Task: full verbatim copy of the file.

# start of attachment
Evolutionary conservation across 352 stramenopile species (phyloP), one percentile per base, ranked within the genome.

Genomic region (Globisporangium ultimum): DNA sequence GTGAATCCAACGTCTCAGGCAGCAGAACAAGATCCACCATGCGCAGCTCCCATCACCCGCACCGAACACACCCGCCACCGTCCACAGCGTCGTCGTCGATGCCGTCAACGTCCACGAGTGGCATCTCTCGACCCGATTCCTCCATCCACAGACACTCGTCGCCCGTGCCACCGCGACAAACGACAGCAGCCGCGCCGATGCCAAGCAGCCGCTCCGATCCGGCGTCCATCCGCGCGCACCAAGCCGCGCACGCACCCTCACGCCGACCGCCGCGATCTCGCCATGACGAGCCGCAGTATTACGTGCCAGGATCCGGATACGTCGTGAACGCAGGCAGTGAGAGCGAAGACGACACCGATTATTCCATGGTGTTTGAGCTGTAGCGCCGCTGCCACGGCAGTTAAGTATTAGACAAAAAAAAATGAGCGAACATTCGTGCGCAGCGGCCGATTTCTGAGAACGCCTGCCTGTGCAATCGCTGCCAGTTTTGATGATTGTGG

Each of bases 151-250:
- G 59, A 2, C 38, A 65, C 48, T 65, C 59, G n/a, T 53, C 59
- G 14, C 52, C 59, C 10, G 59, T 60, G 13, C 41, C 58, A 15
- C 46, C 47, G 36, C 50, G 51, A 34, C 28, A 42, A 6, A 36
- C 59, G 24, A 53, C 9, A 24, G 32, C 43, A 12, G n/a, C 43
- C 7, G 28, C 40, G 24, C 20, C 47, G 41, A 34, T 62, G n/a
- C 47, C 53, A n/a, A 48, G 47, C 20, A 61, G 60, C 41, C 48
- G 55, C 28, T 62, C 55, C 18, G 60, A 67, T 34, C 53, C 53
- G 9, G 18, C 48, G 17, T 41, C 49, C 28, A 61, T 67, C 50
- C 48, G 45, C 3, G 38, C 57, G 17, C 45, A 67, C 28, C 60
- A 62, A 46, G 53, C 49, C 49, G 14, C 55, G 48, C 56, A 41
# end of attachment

Evolutionary conservation across 352 stramenopile species (phyloP), one percentile per base, ranked within the genome.

Genomic region (Globisporangium ultimum): DNA sequence GTGAATCCAACGTCTCAGGCAGCAGAACAAGATCCACCATGCGCAGCTCCCATCACCCGCACCGAACACACCCGCCACCGTCCACAGCGTCGTCGTCGATGCCGTCAACGTCCACGAGTGGCATCTCTCGACCCGATTCCTCCATCCACAGACACTCGTCGCCCGTGCCACCGCGACAAACGACAGCAGCCGCGCCGATGCCAAGCAGCCGCTCCGATCCGGCGTCCATCCGCGCGCACCAAGCCGCGCACGCACCCTCACGCCGACCGCCGCGATCTCGCCATGACGAGCCGCAGTATTACGTGCCAGGATCCGGATACGTCGTGAACGCAGGCAGTGAGAGCGAAGACGACACCGATTATTCCATGGTGTTTGAGCTGTAGCGCCGCTGCCACGGCAGTTAAGTATTAGACAAAAAAAAATGAGCGAACATTCGTGCGCAGCGGCCGATTTCTGAGAACGCCTGCCTGTGCAATCGCTGCCAGTTTTGATGATTGTGG

Each of bases 151-250:
- G 59, A 2, C 38, A 65, C 48, T 65, C 59, G n/a, T 53, C 59
- G 14, C 52, C 59, C 10, G 59, T 60, G 13, C 41, C 58, A 15
- C 46, C 47, G 36, C 50, G 51, A 34, C 28, A 42, A 6, A 36
- C 59, G 24, A 53, C 9, A 24, G 32, C 43, A 12, G n/a, C 43
- C 7, G 28, C 40, G 24, C 20, C 47, G 41, A 34, T 62, G n/a
- C 47, C 53, A n/a, A 48, G 47, C 20, A 61, G 60, C 41, C 48
- G 55, C 28, T 62, C 55, C 18, G 60, A 67, T 34, C 53, C 53
- G 9, G 18, C 48, G 17, T 41, C 49, C 28, A 61, T 67, C 50
- C 48, G 45, C 3, G 38, C 57, G 17, C 45, A 67, C 28, C 60
- A 62, A 46, G 53, C 49, C 49, G 14, C 55, G 48, C 56, A 41